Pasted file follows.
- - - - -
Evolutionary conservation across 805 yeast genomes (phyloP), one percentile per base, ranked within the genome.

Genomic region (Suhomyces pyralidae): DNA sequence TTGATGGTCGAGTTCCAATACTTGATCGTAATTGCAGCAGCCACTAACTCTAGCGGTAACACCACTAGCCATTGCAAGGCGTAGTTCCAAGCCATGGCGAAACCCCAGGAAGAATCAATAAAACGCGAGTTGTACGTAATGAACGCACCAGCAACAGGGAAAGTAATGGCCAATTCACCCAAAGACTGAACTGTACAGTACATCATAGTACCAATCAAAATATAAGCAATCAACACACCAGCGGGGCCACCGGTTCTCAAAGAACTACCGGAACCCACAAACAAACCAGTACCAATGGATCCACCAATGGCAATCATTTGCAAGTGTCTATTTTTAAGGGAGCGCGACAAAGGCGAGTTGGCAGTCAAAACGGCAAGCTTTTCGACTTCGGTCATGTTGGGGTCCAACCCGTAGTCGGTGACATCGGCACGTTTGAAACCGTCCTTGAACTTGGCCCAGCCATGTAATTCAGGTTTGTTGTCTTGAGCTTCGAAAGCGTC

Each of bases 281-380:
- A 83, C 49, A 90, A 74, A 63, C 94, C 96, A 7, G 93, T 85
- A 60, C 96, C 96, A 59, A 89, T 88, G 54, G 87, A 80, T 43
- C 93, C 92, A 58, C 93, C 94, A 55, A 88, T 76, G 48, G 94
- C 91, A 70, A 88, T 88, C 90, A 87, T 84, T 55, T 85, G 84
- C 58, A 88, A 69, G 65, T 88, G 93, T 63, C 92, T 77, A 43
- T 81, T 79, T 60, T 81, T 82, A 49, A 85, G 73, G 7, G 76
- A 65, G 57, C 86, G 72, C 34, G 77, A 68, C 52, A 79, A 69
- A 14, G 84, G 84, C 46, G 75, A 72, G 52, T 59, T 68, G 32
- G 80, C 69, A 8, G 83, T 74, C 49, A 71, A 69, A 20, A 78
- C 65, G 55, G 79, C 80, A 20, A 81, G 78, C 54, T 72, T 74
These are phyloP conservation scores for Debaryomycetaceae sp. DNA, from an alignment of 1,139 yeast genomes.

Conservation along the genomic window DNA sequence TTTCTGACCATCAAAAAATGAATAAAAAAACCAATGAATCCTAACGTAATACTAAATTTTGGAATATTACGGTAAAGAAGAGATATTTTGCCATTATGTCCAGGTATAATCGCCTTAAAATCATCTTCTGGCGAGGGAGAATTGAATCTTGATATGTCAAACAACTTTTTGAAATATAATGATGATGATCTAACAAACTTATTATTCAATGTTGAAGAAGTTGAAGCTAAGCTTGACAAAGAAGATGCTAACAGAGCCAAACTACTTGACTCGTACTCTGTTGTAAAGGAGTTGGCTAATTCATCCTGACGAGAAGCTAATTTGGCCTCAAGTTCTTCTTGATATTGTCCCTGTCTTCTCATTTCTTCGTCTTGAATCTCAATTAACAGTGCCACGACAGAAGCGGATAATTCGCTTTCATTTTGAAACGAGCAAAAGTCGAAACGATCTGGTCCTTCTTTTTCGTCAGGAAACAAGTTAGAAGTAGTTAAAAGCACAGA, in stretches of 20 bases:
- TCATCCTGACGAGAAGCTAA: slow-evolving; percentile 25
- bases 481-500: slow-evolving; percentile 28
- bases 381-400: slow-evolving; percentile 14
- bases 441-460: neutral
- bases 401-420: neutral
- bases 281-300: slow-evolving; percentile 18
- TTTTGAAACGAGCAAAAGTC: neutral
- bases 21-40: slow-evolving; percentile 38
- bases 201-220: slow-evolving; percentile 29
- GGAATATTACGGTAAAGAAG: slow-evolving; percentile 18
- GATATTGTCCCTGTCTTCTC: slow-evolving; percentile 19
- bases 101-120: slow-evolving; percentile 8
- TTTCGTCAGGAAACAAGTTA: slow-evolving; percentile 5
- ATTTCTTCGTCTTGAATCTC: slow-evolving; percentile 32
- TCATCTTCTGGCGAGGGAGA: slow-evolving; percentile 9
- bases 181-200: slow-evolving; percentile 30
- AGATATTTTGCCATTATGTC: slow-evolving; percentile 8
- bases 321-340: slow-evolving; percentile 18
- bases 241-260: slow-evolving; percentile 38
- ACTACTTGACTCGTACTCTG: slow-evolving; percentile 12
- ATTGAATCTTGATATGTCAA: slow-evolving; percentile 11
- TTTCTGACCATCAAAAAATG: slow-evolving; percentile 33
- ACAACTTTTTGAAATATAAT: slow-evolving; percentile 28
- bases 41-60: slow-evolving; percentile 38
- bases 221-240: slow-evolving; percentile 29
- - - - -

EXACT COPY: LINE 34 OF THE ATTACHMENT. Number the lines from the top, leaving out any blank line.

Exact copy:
- bases 241-260: slow-evolving; percentile 38